Amy Bonner’s blood clot seemed to come out of nowhere. An innovative procedure saved her from a life of pain—or worse.
Amy Bonner is a vibrant, active advertising executive who loves to perform in community theater. She had no idea she was born with May-Thurner Syndrome, a rare condition of the lower vascular system until, at age 36, it caused a life-threatening blood clot in her left leg. “I was just feeling lousy one night, right after dinner,” she says. “I decided to head upstairs and lie down. As I climbed the stairs, I noticed that my leg felt heavy, like it was asleep. I looked down at my leg, and it was purple.”
Pittsburgh’s streets were glazed by an ice storm that evening and driving to the local ER was risky. So
Amy called her health insurer’s Nurse On Call service and described her symptoms. “She said to me, ‘Honey, you should get to a hospital right now,’” Amy says. “I was already listening to my own inner voice that told me this was more than a tired leg. It was that ‘honey’ that convinced me this was serious. That’s when we got in the car.”
May-Thurner Syndrome (MTS) is a kink in the plumbing caused when the left iliac vein, a large vein that moves blood from the left leg up toward the heart, is compressed by the overlying right iliac artery. Most people with this condition live a long life, never knowing they have it. It can cause discomfort, swelling, and pain that is never diagnosed.
Or, as in Amy’s cause, the bottlenecked vein can generate a serious blood clot called a deep vein thrombosis (DVT). DVT can mean more than a life of leg pain. If the clot breaks up and moves to the heart, lung or brain, DVT can quickly become a life-threatening event.
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6-Inch Blood Clot
At the ER, an ultrasound revealed a six-inch clot in Amy’s left iliac vein, and she was transferred to UPMC Presbyterian Hospital, home of UPMC’s nationally recognized Heart and Vascular Institute (HVI).
The HVI is where UPMC brings cardiologists, cardiac surgeons, and vascular surgeons together for collaborative research and clinical care that benefits heart and transplant patients as well as vascular patients like Amy. Having access to the HVI’s multidisciplinary team of pulmonary specialists, interventional cardiologists, and cardiac and vascular surgeons helped ensure that the risk of DVT complications — such as pulmonary embolism — could be managed.
Amy’s case was referred to Rabih Chaer, MD, chief of vascular surgery at UPMC Presbyterian. “May- Thurner Syndrome is not very common, though awareness is increasing,” says Dr. Chaer. “In western Pennsylvania, we’ve seen maybe 50 cases over the last 10 years.” This number of cases includes Amy’s, which Dr. Chaer described as “end stage.”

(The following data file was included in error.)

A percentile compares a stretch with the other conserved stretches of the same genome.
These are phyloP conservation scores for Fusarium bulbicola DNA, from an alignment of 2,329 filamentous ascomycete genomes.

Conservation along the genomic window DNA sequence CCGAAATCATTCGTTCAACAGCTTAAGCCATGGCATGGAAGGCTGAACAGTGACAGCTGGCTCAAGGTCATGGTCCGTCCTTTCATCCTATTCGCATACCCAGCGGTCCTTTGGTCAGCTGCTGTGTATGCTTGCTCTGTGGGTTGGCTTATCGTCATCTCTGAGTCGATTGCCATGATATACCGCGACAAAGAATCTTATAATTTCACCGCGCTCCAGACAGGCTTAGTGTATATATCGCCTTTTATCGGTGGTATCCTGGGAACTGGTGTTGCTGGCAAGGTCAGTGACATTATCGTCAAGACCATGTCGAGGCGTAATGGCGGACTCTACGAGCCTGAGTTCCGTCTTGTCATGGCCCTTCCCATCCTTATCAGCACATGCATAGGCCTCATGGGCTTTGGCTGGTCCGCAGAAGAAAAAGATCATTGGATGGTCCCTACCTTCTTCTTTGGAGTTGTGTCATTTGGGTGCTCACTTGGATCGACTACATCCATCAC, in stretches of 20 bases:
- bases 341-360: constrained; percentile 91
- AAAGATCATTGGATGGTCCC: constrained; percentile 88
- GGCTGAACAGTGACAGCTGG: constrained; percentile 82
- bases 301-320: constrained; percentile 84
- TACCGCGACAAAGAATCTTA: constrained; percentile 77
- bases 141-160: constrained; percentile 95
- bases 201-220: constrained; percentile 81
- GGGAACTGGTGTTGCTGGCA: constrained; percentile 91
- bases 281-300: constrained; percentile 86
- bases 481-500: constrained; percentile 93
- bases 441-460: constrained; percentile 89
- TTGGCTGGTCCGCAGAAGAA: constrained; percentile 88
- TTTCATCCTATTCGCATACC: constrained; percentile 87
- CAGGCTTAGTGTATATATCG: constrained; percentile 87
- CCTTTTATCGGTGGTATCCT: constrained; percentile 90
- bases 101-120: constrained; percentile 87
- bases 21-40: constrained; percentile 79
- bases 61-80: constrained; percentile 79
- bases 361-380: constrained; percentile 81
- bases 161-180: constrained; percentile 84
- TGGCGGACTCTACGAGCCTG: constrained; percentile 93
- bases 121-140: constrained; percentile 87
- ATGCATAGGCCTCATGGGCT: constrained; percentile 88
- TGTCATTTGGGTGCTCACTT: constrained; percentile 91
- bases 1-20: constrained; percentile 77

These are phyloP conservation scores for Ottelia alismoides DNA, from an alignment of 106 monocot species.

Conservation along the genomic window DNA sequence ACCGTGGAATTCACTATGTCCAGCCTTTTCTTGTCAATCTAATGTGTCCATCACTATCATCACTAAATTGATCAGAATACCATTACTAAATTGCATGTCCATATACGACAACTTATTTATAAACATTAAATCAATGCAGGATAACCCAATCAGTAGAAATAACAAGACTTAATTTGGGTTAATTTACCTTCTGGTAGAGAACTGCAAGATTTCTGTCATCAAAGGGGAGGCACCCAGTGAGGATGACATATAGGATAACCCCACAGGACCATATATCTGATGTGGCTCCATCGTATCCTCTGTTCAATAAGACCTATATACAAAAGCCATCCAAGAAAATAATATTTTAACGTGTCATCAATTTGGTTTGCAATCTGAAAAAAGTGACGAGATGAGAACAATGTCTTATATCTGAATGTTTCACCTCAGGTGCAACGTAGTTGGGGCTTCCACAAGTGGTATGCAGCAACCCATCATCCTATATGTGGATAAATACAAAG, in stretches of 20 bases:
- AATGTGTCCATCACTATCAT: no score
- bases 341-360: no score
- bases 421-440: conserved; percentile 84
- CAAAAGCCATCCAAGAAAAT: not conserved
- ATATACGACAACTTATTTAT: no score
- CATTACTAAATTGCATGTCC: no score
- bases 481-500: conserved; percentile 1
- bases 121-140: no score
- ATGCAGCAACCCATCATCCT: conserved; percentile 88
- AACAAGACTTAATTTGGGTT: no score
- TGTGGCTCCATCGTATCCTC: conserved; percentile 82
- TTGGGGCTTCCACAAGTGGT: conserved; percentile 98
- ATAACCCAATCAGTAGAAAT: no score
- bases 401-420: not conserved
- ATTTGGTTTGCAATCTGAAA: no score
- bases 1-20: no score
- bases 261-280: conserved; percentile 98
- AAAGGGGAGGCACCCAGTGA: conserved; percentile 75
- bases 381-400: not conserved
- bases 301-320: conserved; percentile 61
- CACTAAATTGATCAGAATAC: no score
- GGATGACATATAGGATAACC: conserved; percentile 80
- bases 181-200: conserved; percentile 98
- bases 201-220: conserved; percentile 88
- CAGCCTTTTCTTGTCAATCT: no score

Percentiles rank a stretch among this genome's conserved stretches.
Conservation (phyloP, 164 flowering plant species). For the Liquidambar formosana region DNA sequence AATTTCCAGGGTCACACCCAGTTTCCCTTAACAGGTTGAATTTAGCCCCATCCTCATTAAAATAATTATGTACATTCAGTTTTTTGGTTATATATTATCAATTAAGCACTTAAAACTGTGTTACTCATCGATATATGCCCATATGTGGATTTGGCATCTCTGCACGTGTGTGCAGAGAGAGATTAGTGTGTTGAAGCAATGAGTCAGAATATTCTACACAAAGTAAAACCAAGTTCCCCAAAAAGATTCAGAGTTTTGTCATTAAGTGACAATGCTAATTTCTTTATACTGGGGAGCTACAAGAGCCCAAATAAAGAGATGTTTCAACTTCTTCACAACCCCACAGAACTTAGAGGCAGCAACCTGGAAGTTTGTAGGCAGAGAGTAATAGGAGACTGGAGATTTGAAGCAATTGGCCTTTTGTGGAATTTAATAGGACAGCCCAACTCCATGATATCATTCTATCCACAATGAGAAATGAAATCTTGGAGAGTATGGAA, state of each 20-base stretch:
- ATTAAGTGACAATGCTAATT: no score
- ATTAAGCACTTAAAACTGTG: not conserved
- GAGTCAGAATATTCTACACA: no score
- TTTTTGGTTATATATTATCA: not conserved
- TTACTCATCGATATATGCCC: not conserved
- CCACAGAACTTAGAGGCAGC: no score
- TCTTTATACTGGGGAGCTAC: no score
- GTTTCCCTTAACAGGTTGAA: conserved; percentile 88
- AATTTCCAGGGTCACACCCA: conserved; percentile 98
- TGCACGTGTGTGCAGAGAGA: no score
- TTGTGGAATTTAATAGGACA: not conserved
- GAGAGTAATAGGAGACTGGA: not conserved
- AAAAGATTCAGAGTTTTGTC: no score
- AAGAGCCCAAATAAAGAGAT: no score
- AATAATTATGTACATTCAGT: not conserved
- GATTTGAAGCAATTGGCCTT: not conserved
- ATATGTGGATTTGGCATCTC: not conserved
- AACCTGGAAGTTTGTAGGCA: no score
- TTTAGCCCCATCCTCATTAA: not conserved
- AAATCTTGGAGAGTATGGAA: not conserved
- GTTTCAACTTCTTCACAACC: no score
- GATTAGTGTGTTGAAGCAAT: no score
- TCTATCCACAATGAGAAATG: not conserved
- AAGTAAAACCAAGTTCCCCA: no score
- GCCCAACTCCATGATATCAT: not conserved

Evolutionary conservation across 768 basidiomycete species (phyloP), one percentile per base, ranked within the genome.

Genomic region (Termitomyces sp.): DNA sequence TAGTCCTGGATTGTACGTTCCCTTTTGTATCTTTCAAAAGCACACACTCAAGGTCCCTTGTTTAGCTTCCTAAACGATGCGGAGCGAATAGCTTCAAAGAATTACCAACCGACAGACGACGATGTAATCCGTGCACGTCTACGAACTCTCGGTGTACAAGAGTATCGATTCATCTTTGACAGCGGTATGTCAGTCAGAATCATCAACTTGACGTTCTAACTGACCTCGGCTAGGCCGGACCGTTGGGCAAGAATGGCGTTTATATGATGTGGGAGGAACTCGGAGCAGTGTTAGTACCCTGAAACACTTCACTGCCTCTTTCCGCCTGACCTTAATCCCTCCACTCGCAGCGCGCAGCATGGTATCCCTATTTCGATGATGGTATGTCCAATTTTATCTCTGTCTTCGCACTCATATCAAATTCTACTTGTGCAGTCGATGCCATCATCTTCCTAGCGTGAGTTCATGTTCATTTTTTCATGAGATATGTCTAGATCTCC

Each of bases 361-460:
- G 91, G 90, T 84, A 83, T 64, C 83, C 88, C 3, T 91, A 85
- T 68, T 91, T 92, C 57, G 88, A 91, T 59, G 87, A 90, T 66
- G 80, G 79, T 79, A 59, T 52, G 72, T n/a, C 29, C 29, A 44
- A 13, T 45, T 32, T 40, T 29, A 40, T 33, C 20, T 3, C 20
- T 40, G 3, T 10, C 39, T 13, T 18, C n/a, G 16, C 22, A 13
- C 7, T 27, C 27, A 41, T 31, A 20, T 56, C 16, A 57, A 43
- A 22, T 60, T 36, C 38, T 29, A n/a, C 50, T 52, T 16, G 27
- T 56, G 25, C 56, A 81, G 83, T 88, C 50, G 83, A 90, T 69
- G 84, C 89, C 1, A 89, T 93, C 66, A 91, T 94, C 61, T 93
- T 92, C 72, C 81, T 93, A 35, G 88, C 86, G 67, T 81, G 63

“A clot like this typically appears when you’re older, unless you have a condition like MTS,” says Dr. Chaer. Standard treatment in an older patient would be a blood thinner, which would enable the patient to live with the clot and avoid an intervention.
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The Goal: Quality of Life
“But Amy is young,” says Dr. Chaer. “The goal of care for her was to improve her quality of life.” That meant a more innovative minimally invasive procedure: dissolving and removing the clot with drugs delivered through a catheter, followed by the placement of a stent to strengthen the vein and prevent further clotting.
The stent, typically used for arterial applications, hadn’t been used widely for veins at the time of Amy’s procedure, and it has proven to be effective. “It has lasted 10 years, with no complications,” says Dr. Chaer.
“The stent placement procedure was certainly far less invasive than surgery.” Today, symptom-free and still active in local theater, Amy comes back to UPMC to see Dr. Chaer every year for a checkup and to stay current on developments in MTS.
Modern, Technology-Driven Vascular Care
UPMC is also staying current — with clinical trials for venous application of two new types of stents. “One of our missions,” says Dr. Chaer, “is to be on the leading edge of modern, technology-driven vascular care.”
That mission will be facilitated by UPMC’s $2 billion investment in three new Pittsburgh hospitals to be completed in 2020, including an all-new Heart and Transplant Hospital that will further explore advances in molecular technology, imaging, and predictive modeling that translate into more personalized care for patients suffering from cardiovascular disease.
The UPMC Heart and Vascular Institute has long been a leader in cardiovascular care, with a rich history in clinical research and innovation. As one of the first heart transplant centers in the country and as the developer of one of the first heart-assist devices, UPMC has contributed to advancing the field of cardiovascular medicine.